Strongly localised plasmons in metallic nanostructures
Vernon, Kristy C. (2008) Strongly localised plasmons in metallic nanostructures. PhD by Publication, Queensland University of Technology.
Strongly localised plasmons in metallic nano-structures offer exciting characteristics for guiding and focusing light on the nano-scale, opening the way for the development of new types of sensors, circuitry and improved resolution of optical microscopy. The work presented in this thesis focuses on two major areas of plasmonics research - nano-focusing structures and nano-sized waveguides. Nano-focusing structures focus light to an area smaller than the wavelength and will find applications in sensing, efficiently coupling light to nano-scale devices, as well as improving the resolution of near field microscopy. In the past the majority of nano-focusing structures have been nano-scale cones or tips, which are capable of focusing light to a spot of nano-scale area whilst enhancing the light field. The alternatives are triangular nano-focusing structures which have received far less attention, and only one type of triangular nano-focusing structure is known – a sharp V-groove in a metal substrate. This structure focuses light to a strip of nano-scale width, which may lead to new applications in microscopy and sensing. The difficulty with implementing the V-groove is that the structure is not robust and is quite difficult to fabricate. This thesis aims to develop new triangular nano-focusing devices which will overcome these difficulties, whilst still producing an intense light source on the nano-scale. The two proposed structures presented in this thesis are a metallic wedge submerged in uniform dielectric and a tapered metal film lying on a dielectric substrate, the latter being the easier to fabricate and the more structurally sound and robust. The investigation is performed using the approximation of continuous electrodynamics, the geometrical optics approximation and the zero-plane method. The second aim of this thesis is to investigate plasmonic waveguides and couplers for the development of nano-optical circuitry, more compact photonic devices and sensors. The research will attempt to fill the gaps in the current knowledge of the V-groove waveguide, which consists of a sharp triangular groove in a metal substrate, and the gap plasmon waveguide, which consists of a rectangular slot in a thin metal film. The majority of this work will be performed using the author’s in house finite-difference time-domain algorithm and FEMLAB as well as the effective medium method and geometric optics approximation. The V-groove may be used as either a nano-focusing or waveguiding device. As a waveguide the V-groove is one of the most promising plasmonic waveguides in the optical regime. However, there exist quite a number of gaps in the current knowledge of V-groove waveguides which this thesis will attempt to fill. In particular, the effect of rounded groove tip on plasmon propagation has been assessed for the V-groove. The investigation of rounded groove tip is important, as due to modern fabrication processes it’s not possibly to produce an infinitely sharp groove, and the existing literature has not considered the impact of this problem. The thesis will also investigate the impacts of the inclusion of dielectric filling in the groove on plasmon propagation parameters. This research will be important for optimising the propagation characteristics of the mode for certain applications, but it may also lead to easier methods of fabricating the V-groove device and prevent oxidation of the metal film. The gap plasmon waveguide is easier to fabricate than the V-groove, and is a new type of sub-wavelength waveguide which displays many advantages over other types of plasmon waveguides, including ease of fabrication, almost 100% transmission around sharp bends, sub-wavelength localisation and long propagation distances of the guided mode, etc. This waveguide may prove invaluable in the development of compact photonic devices. In the past the modes supported by this structure were not thoroughly analysed and the possibility of using this structure to develop sub-wavelength couplers for sensing and nano-optical circuits was not considered in detail. This thesis aims to resolve these issues. In conclusion, the results of this thesis will lead to a better understanding of Vgroove and gap plasmon waveguide devices for the development of nano-optical circuits, compact photonic devices and sensors. This thesis also proposes two new nano-focusing structures which are easier to fabricate than the V-groove structure and will lead to applications in sensing, coupling light efficiently into nano-scale devices and improving the resolution of near-field microscopy.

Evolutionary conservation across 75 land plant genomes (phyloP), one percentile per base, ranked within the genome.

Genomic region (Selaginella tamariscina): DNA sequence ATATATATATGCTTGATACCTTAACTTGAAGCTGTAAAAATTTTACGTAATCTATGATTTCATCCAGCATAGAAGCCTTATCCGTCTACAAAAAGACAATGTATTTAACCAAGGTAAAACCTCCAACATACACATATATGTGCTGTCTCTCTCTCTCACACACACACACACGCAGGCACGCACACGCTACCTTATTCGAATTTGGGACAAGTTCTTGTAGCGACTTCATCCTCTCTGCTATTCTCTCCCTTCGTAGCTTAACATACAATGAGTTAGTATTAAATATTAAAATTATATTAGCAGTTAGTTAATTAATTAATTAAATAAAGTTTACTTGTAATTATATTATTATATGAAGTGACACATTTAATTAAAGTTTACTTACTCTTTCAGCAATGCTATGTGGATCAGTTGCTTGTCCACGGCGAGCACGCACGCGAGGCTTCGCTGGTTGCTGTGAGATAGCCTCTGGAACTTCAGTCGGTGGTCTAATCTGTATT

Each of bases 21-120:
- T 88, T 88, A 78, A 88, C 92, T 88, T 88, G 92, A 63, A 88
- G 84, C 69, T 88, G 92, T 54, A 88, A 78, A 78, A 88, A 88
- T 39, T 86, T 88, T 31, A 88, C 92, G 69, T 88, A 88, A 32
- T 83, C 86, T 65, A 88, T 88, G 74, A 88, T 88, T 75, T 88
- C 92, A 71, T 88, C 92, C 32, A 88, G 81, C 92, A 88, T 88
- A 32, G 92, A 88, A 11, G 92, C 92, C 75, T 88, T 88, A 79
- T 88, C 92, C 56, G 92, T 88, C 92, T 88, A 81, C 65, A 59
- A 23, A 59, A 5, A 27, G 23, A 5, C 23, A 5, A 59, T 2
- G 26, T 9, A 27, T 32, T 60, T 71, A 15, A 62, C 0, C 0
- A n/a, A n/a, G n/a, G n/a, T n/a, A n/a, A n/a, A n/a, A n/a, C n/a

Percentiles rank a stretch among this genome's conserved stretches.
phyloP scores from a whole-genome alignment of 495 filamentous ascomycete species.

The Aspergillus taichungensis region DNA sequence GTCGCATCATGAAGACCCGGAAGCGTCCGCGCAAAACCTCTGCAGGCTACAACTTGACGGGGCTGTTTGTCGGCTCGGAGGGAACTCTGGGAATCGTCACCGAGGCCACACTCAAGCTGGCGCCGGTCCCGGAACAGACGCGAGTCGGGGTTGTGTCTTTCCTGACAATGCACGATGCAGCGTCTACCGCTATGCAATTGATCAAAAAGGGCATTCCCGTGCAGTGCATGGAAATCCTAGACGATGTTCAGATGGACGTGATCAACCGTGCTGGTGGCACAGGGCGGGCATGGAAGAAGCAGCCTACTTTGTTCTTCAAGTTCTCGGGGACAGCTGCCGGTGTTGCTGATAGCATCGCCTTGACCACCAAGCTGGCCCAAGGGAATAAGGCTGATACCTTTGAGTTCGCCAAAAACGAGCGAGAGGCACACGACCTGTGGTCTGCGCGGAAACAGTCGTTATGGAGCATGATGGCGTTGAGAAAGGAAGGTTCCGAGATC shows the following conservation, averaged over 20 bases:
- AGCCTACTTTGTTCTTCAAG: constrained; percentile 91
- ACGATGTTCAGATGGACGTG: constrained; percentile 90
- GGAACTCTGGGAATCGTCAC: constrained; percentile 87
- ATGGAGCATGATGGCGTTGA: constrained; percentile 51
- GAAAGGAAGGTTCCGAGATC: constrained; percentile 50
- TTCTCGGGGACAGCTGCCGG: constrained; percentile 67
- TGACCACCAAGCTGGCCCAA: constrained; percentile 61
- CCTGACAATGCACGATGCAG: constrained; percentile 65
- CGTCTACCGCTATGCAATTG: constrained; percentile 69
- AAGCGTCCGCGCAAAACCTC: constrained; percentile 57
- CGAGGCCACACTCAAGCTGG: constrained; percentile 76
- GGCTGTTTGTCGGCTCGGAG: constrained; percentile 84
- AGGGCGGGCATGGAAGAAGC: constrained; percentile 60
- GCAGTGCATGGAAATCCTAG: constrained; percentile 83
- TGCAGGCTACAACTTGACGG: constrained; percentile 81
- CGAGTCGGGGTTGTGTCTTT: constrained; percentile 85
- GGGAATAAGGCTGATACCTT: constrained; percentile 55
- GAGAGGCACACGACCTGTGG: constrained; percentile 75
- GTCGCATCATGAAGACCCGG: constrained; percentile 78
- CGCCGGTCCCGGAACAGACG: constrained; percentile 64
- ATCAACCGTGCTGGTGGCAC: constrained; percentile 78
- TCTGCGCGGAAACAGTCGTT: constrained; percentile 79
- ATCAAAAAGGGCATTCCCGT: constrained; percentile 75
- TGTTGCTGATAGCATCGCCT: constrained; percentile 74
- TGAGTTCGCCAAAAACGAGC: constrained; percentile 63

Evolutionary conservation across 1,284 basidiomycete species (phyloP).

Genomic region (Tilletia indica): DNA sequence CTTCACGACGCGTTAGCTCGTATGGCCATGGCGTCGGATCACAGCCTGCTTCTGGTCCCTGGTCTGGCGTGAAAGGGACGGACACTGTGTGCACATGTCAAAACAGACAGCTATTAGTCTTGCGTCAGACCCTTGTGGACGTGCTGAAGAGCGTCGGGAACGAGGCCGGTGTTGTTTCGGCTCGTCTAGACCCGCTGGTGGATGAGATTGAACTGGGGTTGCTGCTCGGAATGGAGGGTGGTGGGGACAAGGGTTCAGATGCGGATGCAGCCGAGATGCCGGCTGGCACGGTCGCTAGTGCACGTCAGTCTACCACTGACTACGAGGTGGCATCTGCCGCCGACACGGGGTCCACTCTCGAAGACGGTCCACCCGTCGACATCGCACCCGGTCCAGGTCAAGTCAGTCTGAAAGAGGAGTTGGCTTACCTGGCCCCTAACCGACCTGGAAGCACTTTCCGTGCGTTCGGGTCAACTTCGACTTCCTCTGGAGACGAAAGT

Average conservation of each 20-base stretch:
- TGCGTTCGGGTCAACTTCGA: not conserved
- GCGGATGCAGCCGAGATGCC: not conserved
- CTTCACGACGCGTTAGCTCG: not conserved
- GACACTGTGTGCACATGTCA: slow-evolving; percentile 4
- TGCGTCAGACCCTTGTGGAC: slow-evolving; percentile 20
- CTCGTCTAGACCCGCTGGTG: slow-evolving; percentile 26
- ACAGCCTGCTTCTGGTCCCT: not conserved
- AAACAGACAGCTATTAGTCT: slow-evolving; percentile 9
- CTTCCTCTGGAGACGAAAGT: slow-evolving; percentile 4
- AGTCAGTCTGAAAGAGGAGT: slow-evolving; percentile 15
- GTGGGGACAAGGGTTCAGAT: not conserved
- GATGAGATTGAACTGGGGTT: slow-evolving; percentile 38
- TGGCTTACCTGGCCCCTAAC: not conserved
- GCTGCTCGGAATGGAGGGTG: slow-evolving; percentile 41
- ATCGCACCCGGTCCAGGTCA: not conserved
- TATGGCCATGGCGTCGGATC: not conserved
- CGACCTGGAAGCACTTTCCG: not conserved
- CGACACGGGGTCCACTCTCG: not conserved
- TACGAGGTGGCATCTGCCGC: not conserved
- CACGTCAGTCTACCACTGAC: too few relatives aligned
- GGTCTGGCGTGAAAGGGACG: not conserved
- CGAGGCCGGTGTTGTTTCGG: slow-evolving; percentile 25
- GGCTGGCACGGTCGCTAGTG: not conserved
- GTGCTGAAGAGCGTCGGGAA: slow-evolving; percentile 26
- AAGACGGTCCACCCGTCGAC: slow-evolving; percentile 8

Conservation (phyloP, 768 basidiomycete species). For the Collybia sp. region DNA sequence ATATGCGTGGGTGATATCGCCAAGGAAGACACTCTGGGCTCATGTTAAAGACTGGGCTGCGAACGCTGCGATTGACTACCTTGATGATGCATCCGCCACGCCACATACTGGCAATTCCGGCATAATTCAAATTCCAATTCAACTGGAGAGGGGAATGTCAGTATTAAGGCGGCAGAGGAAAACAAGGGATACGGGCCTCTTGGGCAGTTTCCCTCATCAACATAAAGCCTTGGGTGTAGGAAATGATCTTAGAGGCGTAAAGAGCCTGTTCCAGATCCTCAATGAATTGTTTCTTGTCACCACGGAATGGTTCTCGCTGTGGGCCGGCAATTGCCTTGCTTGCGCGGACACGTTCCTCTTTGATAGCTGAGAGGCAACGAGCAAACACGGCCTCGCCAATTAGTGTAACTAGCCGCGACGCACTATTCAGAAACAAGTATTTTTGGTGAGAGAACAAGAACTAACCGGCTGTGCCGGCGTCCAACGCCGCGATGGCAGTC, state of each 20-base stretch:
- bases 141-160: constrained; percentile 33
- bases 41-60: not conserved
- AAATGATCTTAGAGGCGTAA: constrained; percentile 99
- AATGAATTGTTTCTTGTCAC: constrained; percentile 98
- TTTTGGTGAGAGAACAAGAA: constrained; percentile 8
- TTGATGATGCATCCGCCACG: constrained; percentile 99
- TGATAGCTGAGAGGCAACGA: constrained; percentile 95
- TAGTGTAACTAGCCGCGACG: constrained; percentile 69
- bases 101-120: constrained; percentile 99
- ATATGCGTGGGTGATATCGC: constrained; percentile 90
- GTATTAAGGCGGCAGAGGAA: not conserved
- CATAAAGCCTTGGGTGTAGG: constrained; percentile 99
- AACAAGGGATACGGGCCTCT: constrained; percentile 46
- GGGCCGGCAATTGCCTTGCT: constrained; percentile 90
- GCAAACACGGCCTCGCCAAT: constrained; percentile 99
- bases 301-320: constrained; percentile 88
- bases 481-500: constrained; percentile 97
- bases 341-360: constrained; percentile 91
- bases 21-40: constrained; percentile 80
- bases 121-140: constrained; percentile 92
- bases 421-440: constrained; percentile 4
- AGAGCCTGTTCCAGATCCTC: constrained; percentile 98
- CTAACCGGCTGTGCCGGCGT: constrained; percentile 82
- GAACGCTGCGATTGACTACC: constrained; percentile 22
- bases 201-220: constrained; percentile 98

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|Item Type:||QUT Thesis (PhD by Publication)|
|Supervisor:||Gramotnev, Dmitri, Jaatinen, Esa, & Pile, David|
|Keywords:||nano-optics, plasmon, nano-focusing, sub-wavelength waveguides, wedge, film plasmon, gap plasmon, gap plasmon waveguide, V-groove, sub-wavelength coupler, finite-difference time-domain, geometric optics approximation, effective medium method, zero plane method|
|Divisions:||Past > QUT Faculties & Divisions > Faculty of Science and Technology
Past > Schools > School of Physical & Chemical Sciences
|Institution:||Queensland University of Technology|
|Deposited On:||31 Mar 2009 02:32|
|Last Modified:||28 Oct 2011 19:52|
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